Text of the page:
Late one night, I was catching up on emails, when I noticed one which wasn’t the ordinary junk mail I usually get. It was from a lady in the states inquiring about making a memory bear from ribbon. She had some ribbon with significant sentimental meaning to her and wanted to have it made into a bear. She had inquired locally, but had been told the ribbon could not be made into a memory bear. Seeing the one I had made from horse riding ribbons, she reached out in hopes I would be able to make her one.
I admit, at first I was hesitant to take on a project for some one on the other side of the world. It was my anxiety talking. I’ve really only made for close friends and working with some one so far away, with precious materials was over whelming. I even responded with ideas and suggestions so they could have it made closer to home. But they were still keen for me to make it, so I threw caution to the wind and jumped at the chance to challenge myself! Because these kinds of projects is what I love!
She popped the ribbon in the mail and thus the ribbons adventures continued!
Making the Bear
It took weeeeeks for the ribbon to arrive. But when it finally did, I was eager to start.
I decided to use the same pattern as I did last time. It is from a book by Doris King – “Make Your Own Teddy Bears”, I made the fully jointed bear again.
The design brief for the bear was to use the ribbon provided and embroider “Psalm 91:11” somewhere. The rest was up to design discretion.
Based on original calculations, there would be about 20 feet of ribbon. I calculated that to be a little less than what I had to work with with the last bear I made, so I made a design choice to make part of the bear from a different fabric early on. I’m glad I did, by the time I had cut the bear pieces minus one front panel, there was only a small piece of ribbon left!
Working with the ribbon
When working with ribbon, you basically need to make it into a fabric. I found the best way to do this was to stabilise it the ribbon with a backing and then stitch along the edges of the ribbon where it overlaps.
The first ribbon bear I made, I used a fairly light weight non-woven iron on interfacing. It worked, but I felt like it needed a little more stability, so this time I used a combination of vliesofix bondaweb and homespun to bond the ribbon to.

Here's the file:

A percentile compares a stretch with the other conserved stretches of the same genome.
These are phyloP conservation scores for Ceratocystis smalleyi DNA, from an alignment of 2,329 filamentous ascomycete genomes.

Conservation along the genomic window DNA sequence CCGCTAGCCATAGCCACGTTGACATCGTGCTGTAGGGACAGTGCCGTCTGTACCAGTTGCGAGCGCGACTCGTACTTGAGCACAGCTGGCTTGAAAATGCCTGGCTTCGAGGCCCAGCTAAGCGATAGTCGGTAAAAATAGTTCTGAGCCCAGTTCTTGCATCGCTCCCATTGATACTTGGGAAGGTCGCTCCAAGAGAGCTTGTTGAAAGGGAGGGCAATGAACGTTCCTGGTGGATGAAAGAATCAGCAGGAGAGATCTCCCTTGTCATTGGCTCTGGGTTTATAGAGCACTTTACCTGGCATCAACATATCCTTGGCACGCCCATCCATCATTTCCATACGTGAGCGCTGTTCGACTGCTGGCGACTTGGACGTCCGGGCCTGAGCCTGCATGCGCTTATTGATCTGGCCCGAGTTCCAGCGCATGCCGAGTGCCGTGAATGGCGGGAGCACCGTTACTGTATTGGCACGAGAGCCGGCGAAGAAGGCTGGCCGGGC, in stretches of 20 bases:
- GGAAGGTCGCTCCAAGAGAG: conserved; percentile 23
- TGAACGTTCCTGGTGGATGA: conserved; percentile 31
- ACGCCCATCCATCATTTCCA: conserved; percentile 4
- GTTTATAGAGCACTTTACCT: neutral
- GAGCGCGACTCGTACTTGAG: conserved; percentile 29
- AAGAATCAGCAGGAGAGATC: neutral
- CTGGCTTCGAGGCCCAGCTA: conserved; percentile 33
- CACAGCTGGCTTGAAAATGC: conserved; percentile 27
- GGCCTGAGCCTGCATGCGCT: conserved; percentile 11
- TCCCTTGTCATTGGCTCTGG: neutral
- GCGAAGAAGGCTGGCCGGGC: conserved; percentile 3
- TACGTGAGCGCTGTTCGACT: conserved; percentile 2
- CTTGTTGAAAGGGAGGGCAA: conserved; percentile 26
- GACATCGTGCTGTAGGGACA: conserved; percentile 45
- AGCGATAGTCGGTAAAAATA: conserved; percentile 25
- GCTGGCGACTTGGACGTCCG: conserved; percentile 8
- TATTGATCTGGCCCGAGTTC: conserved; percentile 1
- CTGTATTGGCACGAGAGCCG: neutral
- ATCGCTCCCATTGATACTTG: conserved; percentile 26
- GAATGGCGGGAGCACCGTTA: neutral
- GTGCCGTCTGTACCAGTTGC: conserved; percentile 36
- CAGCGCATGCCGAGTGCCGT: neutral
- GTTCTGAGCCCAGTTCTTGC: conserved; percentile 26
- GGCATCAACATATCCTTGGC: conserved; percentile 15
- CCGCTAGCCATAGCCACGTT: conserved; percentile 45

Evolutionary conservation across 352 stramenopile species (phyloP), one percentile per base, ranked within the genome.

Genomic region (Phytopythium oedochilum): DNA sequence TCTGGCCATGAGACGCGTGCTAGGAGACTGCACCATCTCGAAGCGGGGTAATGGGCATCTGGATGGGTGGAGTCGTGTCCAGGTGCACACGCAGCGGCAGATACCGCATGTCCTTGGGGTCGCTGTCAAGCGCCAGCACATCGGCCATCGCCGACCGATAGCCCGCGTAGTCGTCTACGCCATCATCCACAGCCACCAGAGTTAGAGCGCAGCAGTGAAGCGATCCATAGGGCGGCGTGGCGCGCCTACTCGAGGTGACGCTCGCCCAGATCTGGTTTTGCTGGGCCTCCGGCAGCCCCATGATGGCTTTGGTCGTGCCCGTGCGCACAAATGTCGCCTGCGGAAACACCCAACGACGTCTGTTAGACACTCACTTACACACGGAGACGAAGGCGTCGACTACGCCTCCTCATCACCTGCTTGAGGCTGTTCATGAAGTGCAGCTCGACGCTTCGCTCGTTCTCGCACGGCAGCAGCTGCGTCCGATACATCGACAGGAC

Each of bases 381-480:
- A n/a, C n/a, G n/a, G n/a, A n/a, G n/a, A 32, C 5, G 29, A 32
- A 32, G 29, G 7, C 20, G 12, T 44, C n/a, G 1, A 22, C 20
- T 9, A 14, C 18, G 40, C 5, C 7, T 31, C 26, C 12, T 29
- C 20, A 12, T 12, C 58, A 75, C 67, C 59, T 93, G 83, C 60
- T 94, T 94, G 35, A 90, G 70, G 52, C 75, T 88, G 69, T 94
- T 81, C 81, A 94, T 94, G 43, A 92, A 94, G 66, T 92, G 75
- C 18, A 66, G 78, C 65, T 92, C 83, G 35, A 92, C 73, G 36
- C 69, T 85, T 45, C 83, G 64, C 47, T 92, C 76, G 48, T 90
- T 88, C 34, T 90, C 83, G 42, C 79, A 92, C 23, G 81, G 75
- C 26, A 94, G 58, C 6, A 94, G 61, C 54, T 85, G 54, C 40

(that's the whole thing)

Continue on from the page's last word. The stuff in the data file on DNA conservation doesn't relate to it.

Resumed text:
To do this, first I ironed a piece of the bondaweb to a piece of homespun, I then traced all the pattern pieces onto the fabric and cut them out. From here, I layed the ribbon on top and trimmed to size. I overlapped the edges of the ribbon, and then stitched over the joins to make sure the ribbon never lifts from the backing. After I had all the ribbon attached, it was time for the embroidery!
The coordinating fabric I chose was like a suede fabric, which suited this project incredibly well. I was originally going to use a homespun in the same colour, but it just looked blurg, so I dug deep in the fabric draw and found the perfect piece left over from a bookbinding project I did years ago. Problem was, no matter how hard I tried, I just could not get the embroidery design to transfer over. I tested a couple of ideas, one using tearaway stabilizer, the other stitching through baking paper. Ironically the baking paper worked better than the tear away. So I traced the writing onto the baking paper and used thread to tack it in place. I used embroidery thread to stitch over the design, and then very carefully tore away the paper.
Putting the Bear together
Once the ribbon was all in place and the embroidery was finished, the process of building the bear was simple. I just needed to sew all the pieces together, put in joints and stuff!
The finishing touch was a big bow made from some brown ribbon, and the very last piece of ribbon left from making the bear!
This bear took me wayyy longer to make than it should have! The ribbon arrived at a time when BB wasn’t sleeping well, I was unwell for a bit, and then we had a hospital trip with BB again. But I loved every bit about making it!
When I got notification it had been received, my heart skipped a little. There is something so satisfying about something you put so much heart and soul into making, arriving at its destination on the other side of the world! It will be well loved in its new home, and that makes me so happy!
I’ll be back to show you a couple more up-cycled projects I’ve been working on soon!